The students of things in the sky and below the earth would be the Presocratics: people like Heraclitus, Anaxagoras, etc. who are trying to determine the ultimate principles of nature. Socrates shows no interest in this stuff. And then you have the Sophists who are concerned more with victory than truth.

    Socrates is trying to establish a kind of inquiry distinct from both of these: truth-governed, but focused on the human life. Plato will sometimes take some long detours into metaphysical topics, but he follows Socrates in ultimately caring most about the good life.

  3. Nates says:

    By the way, the picture you posted is actually of St. Paul preaching to the Athenians. (If you look closely, you can see the halo!) The painting is by Raphael (see here:

    But this is all quite fitting, since, as Nietzsche noted, Christianity is really just Platonism for the masses.

  4. Josh says:

    Google images misled me! Admittedly I just typed “apology of socrates” into and that was a painting I was willing to believe was appropriate. I’m sure there’s a Socratic lesson there.

    The two big discussions I have with my class are (1) “what is Socrates’ definition of wisdom?” which leads to a talk about what you’ve called “Socrates’ unusual negative conception of wisdom” and (2) “is the unexamined life worth living?” I’m less introducing Philosophy and more introducing argumentative writing, and trying to encourage my students to be more abstract in their reasoning as they face various writing tasks. I’m also trying to set the standard for class discussions – around interesting topics with ambiguous answers that cannot likely be resolved by factual appeal.

    Now that I type all this I’m realizing “The Apology” is an odd text to do all of that with – like maybe I should just pick a Paul Krugman (or David Brooks) column or something.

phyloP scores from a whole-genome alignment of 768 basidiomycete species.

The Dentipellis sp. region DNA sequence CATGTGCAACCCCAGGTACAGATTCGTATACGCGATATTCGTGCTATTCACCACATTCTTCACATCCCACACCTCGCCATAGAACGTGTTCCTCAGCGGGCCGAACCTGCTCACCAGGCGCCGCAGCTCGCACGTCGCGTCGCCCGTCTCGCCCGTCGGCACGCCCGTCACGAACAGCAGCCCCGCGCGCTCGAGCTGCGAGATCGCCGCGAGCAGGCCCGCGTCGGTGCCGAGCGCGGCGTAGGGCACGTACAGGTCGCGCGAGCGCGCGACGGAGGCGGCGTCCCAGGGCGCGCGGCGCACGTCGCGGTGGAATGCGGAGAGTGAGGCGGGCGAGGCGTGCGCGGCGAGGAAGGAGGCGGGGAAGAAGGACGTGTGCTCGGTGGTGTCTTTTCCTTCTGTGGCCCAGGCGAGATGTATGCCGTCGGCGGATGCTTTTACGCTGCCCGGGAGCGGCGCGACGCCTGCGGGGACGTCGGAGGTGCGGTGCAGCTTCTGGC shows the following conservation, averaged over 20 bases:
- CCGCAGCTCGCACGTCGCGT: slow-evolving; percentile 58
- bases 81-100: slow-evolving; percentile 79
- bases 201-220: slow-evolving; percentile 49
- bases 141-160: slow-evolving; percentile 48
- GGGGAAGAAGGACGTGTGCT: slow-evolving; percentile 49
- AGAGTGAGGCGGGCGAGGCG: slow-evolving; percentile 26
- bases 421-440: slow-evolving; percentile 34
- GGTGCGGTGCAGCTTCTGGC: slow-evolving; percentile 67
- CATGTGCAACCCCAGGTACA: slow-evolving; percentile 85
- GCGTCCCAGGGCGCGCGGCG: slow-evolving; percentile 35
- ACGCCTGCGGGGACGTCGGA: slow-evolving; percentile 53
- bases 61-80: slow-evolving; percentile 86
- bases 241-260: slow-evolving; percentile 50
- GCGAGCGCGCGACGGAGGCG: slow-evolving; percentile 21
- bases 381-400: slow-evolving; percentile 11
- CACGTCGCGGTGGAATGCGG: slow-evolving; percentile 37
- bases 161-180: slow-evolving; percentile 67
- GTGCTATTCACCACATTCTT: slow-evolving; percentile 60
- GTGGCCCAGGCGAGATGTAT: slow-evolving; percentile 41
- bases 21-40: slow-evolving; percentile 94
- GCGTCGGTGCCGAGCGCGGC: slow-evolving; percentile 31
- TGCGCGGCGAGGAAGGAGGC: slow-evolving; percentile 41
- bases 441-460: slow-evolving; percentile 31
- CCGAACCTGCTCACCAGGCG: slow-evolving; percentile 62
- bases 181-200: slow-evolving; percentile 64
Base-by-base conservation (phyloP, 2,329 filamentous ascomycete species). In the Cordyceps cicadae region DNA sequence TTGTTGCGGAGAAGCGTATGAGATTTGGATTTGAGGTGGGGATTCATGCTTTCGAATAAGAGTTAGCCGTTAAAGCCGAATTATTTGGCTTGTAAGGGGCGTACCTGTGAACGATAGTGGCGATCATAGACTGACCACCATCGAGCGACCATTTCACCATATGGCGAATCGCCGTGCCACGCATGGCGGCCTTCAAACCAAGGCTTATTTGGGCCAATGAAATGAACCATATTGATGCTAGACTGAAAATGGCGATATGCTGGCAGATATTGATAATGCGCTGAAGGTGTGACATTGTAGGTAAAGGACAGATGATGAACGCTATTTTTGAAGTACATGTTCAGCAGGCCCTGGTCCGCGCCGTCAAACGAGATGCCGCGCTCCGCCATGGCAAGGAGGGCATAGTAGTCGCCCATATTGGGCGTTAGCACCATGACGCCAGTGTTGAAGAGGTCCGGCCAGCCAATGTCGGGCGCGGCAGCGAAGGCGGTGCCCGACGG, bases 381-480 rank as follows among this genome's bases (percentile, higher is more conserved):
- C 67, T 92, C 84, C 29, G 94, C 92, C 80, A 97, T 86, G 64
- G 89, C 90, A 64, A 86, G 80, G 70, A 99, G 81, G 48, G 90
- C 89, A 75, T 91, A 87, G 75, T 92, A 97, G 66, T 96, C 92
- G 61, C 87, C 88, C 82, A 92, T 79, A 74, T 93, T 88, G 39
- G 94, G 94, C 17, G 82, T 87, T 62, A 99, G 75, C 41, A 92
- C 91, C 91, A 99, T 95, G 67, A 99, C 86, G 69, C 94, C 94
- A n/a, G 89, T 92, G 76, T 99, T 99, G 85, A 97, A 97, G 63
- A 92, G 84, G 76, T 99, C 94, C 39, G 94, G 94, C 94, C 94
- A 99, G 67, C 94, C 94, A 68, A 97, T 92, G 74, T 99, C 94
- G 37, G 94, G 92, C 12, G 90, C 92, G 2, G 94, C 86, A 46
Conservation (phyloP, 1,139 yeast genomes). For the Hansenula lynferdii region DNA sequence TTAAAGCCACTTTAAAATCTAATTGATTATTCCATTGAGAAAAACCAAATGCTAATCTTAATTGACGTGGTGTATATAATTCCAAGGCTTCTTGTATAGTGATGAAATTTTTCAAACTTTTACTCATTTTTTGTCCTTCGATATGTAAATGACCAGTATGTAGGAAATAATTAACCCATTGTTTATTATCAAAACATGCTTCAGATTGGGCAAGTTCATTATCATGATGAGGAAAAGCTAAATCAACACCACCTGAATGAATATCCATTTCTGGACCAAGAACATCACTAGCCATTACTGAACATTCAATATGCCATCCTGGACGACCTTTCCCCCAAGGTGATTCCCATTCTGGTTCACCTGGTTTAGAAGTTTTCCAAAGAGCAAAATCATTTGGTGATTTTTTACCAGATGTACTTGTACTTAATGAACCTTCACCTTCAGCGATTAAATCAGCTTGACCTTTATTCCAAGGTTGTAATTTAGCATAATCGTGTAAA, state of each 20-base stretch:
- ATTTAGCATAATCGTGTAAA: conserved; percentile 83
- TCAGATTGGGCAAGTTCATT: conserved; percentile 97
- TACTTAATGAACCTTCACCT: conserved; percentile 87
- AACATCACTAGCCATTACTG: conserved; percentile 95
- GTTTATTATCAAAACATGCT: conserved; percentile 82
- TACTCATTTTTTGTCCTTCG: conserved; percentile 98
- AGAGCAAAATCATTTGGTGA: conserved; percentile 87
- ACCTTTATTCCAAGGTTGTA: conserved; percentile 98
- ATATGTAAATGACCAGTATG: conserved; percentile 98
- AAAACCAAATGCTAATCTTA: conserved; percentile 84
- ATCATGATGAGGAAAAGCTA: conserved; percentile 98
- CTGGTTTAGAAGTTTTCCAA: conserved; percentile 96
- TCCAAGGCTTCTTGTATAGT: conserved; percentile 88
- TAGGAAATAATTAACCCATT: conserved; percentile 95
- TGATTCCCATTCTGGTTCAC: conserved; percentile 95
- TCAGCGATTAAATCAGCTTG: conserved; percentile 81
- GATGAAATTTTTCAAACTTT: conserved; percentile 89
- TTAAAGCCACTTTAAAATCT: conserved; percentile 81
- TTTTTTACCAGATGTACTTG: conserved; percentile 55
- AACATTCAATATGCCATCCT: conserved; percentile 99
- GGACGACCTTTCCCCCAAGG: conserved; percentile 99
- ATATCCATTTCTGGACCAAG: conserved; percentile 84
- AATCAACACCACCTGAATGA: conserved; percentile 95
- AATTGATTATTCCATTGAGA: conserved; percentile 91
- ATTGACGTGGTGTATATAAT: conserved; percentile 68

The “daimon” part of the text is curious. Someone pointed out to me once that this daimon has something to do with the charges against Socrates, since that voice is different somehow than the gods (or The God) that’s being talked about. This voice has something to do with conscience or a faculty of reasoning, right? It’s not like it’s telling Socrates random things he should go do – it’s telling him when someone’s ideas (or his own) are wrong. but not when they’re right.

    As for the “Socratic method” – I’ve done the most work around with my students when reading “Euthyphro” (since it’s included in The Trial and Death of Socrates, which we buy for each of them). I’m interested as we look at some of the other dialogues whether we can establish something that deserves to be called “The Socratic Method.” In my head it’s probably a caricatured version of the process that happens in “Euthyphro,” but I’ll save talking about that for then.

    That also raises the question of Socrates vs. Plato, and what, if anything, can be made of that distinction.

    One last thought – have you read Kierkegaard’s The Concept of Irony (the full title of which is The Concept of Irony with Continual Reference to Socrates)?

  5. Nates says:

    I feel like I’ve read the equivalent of a Greatest Hits Sampler for Kierkegaard over the years, but I’ve never read his work in any systematic way.

    We’ll have to see what we make of the Daimon as we proceed through these dialogs. Yes, the voice is always prohibitive–paralleling how the Socratic method is always negative. But I’m not yet sold on the minimalist reading of it as one’s own conscience. I think Socrates heard voices and saw himself as having a guardian spirit.

    Or maybe it’s safer to say that Plato has chosen to portray him this way. There’s a lot of Achilles comparison going on in these early dialogues, as Plato seems to be fashioning his teacher as a new kind of philosophical hero. Since Achilles had special access to the Gods, maybe he wants to show off Socrates as doing something similar.

  6. David says:

    -“Obviously Crito has a dialogue named after him, and then Adeimantus I’m assuming is the same Adeimantus we find in The Republic, and of course Plato has written himself in here, like an artist who paints himself into an assembled crowd.”

    Yes, that was my thought exactly! Pretty cool. Apparently Rembrandt was fond of this:

    It’s been at least ten years since I read The Apology. I’ll follow your lead (Josh and Nates) and list some elements of the text that jump out at me.

    Socratic Ignorance